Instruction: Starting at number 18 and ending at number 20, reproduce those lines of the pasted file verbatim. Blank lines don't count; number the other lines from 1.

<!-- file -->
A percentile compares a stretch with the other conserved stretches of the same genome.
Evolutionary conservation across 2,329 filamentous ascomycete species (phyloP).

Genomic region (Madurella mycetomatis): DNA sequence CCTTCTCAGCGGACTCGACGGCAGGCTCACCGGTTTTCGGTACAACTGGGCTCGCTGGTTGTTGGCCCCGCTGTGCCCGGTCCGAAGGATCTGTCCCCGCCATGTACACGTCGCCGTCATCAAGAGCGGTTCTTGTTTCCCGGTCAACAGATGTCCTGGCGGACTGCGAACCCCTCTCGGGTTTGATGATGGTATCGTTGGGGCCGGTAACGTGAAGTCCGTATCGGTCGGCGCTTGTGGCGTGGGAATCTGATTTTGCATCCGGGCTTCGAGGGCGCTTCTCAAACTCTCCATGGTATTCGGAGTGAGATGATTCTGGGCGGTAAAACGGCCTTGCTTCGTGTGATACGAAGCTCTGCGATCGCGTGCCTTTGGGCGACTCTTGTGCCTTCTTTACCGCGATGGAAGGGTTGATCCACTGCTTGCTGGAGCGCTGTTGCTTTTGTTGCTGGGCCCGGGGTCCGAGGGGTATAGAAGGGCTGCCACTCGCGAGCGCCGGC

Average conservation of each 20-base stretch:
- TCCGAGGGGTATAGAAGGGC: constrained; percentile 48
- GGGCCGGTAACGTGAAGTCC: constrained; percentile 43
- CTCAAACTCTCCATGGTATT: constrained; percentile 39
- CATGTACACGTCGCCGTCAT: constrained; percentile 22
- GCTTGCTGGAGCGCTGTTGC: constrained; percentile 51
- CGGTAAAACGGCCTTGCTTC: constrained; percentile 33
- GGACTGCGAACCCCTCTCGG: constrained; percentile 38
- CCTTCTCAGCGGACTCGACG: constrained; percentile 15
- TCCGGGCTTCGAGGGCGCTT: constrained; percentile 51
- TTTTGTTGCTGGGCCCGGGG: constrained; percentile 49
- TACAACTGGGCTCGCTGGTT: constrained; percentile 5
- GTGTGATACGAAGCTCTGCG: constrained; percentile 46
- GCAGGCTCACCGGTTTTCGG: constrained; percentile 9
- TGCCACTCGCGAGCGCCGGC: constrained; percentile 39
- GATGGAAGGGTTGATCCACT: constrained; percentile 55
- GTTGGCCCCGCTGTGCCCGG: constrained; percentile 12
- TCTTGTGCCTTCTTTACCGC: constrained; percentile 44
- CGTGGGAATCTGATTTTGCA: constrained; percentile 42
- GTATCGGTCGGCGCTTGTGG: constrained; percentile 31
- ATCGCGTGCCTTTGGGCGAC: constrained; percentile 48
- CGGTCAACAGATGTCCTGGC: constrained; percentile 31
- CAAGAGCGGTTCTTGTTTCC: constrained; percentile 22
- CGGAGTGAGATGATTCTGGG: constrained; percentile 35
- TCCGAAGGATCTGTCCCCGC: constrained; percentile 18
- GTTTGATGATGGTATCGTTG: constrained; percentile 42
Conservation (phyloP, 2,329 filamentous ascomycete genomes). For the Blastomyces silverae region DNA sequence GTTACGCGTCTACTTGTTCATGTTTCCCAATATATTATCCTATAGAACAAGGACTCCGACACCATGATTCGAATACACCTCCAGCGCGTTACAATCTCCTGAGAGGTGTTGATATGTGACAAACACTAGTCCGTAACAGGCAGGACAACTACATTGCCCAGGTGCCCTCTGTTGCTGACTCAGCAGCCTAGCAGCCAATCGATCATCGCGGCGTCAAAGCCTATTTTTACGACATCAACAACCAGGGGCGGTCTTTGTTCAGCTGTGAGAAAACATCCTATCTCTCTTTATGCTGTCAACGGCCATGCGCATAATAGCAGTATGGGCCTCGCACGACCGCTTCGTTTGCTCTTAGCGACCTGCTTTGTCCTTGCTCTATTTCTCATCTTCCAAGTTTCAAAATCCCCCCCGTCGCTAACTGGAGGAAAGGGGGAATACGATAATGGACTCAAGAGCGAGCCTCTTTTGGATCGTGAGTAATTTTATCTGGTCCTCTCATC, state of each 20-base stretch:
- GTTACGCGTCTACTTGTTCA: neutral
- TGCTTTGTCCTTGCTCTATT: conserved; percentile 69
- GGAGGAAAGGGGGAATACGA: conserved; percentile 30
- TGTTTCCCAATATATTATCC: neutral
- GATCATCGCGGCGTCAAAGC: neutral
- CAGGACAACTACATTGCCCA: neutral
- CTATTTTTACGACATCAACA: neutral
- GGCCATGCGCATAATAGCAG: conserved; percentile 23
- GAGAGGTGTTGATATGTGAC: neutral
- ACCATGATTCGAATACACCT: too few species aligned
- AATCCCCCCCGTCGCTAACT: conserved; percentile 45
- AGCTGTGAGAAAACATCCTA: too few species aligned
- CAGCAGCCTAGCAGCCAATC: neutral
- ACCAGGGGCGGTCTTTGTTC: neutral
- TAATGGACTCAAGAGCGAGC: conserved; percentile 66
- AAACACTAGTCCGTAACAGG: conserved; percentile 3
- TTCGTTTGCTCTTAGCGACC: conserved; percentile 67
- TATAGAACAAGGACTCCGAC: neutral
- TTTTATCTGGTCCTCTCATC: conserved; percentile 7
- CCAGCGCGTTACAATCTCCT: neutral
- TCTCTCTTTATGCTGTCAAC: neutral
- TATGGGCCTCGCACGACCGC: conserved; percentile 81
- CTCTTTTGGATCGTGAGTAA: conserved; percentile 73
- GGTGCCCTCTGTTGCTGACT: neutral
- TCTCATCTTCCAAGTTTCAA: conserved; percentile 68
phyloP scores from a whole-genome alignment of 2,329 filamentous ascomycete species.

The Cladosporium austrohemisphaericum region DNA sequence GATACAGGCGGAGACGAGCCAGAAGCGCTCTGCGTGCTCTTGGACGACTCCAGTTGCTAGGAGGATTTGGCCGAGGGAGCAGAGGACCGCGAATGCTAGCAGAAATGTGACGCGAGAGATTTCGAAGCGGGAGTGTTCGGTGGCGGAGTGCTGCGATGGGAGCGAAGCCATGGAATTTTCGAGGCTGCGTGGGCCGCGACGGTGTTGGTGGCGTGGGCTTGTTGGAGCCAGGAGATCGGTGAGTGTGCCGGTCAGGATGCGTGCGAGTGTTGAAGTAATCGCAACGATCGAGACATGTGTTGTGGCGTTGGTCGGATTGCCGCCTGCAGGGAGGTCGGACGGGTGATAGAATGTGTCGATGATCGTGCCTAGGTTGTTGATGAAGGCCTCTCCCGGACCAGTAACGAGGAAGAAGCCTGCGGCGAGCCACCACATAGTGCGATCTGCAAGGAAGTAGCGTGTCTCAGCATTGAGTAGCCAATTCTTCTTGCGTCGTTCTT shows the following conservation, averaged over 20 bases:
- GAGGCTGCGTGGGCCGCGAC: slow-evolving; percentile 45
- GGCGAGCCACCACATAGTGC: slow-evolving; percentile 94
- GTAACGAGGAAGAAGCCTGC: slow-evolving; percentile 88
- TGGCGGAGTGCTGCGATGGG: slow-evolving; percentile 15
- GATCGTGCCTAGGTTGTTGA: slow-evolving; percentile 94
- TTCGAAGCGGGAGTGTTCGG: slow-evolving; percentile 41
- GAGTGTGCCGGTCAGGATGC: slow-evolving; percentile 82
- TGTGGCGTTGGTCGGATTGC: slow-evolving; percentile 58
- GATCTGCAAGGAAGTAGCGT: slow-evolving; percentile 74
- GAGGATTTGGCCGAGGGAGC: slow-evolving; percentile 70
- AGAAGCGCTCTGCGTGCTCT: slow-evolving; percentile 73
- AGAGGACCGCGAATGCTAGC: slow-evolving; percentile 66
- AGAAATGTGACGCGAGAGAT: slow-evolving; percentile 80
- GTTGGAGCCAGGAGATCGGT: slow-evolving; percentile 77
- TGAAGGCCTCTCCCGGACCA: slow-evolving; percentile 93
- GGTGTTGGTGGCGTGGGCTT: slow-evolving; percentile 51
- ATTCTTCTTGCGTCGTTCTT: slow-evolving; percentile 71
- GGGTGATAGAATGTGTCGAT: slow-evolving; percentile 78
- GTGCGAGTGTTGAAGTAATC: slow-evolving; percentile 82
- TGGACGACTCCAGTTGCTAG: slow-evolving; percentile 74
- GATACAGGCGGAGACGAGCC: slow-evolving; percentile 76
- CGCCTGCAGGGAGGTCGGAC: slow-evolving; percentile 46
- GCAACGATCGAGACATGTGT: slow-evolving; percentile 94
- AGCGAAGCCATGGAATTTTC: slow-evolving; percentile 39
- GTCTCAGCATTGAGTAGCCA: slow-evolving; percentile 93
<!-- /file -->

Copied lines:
- TGCCACTCGCGAGCGCCGGC: constrained; percentile 39
- GATGGAAGGGTTGATCCACT: constrained; percentile 55
- GTTGGCCCCGCTGTGCCCGG: constrained; percentile 12